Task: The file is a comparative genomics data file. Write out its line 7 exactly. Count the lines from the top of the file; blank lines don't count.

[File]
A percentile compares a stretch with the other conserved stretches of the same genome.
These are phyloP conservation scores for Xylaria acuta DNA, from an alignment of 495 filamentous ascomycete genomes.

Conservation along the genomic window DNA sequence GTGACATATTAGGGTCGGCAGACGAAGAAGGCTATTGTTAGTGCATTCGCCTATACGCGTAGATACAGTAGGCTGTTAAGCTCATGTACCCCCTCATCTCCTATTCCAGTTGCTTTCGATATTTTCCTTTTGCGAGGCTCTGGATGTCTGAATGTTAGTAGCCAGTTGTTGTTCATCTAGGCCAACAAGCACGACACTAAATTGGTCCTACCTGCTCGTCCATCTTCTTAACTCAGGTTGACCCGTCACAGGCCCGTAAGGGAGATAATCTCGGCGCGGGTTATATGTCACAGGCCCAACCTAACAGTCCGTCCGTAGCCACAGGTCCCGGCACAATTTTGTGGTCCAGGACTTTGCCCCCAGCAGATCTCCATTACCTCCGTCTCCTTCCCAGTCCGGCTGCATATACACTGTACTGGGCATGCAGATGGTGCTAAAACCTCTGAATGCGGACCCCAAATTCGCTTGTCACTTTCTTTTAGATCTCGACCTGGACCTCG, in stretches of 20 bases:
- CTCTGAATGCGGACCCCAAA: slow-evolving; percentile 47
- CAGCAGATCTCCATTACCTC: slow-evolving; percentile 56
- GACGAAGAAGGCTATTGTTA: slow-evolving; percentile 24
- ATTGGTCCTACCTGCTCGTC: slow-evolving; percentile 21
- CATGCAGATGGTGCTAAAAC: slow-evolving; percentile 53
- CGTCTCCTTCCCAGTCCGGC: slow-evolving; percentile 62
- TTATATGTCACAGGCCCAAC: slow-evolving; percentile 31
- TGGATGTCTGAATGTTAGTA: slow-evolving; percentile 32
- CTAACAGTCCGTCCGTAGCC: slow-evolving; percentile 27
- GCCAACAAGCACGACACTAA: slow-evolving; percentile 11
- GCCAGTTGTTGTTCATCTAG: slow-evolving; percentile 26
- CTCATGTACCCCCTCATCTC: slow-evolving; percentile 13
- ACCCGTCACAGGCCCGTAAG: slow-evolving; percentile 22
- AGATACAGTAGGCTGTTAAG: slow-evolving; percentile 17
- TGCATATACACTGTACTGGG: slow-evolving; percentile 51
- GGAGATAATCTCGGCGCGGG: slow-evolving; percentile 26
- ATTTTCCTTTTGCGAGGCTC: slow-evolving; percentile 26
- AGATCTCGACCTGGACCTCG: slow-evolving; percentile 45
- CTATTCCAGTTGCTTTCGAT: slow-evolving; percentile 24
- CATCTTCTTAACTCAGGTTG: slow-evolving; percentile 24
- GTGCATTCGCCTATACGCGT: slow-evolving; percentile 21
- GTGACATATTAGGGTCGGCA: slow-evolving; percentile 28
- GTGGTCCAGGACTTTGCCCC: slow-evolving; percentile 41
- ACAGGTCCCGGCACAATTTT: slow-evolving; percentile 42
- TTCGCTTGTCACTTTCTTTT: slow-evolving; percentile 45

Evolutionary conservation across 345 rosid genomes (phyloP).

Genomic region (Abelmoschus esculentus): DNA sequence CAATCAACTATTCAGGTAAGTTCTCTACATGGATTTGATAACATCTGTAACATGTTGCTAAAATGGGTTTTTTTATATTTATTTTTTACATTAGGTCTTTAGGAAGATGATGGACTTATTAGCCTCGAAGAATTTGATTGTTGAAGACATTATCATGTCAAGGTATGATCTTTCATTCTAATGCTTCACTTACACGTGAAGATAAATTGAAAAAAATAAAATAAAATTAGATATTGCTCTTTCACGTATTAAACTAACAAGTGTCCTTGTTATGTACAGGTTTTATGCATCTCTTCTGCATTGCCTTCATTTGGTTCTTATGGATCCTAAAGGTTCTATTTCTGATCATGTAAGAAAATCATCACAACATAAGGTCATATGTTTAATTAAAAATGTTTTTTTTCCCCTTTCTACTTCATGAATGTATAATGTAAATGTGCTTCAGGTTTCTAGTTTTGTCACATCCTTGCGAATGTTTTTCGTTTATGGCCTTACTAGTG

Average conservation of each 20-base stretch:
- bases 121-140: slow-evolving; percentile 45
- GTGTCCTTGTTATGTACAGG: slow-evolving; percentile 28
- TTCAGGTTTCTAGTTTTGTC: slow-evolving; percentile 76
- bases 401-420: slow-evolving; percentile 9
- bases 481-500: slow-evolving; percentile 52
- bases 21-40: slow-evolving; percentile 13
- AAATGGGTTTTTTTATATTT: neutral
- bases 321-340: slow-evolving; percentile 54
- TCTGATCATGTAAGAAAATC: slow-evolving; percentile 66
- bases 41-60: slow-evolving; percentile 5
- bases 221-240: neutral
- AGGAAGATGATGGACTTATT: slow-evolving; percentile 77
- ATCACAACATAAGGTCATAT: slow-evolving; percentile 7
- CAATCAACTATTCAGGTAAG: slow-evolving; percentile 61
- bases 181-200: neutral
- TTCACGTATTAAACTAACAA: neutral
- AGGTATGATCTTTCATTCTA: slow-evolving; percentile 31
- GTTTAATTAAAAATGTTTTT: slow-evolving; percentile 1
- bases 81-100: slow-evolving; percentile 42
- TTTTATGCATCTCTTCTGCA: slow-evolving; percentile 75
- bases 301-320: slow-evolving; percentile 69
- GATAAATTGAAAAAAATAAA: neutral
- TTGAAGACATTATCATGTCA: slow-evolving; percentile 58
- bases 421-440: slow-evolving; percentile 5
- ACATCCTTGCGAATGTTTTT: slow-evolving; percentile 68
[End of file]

- ATTGGTCCTACCTGCTCGTC: slow-evolving; percentile 21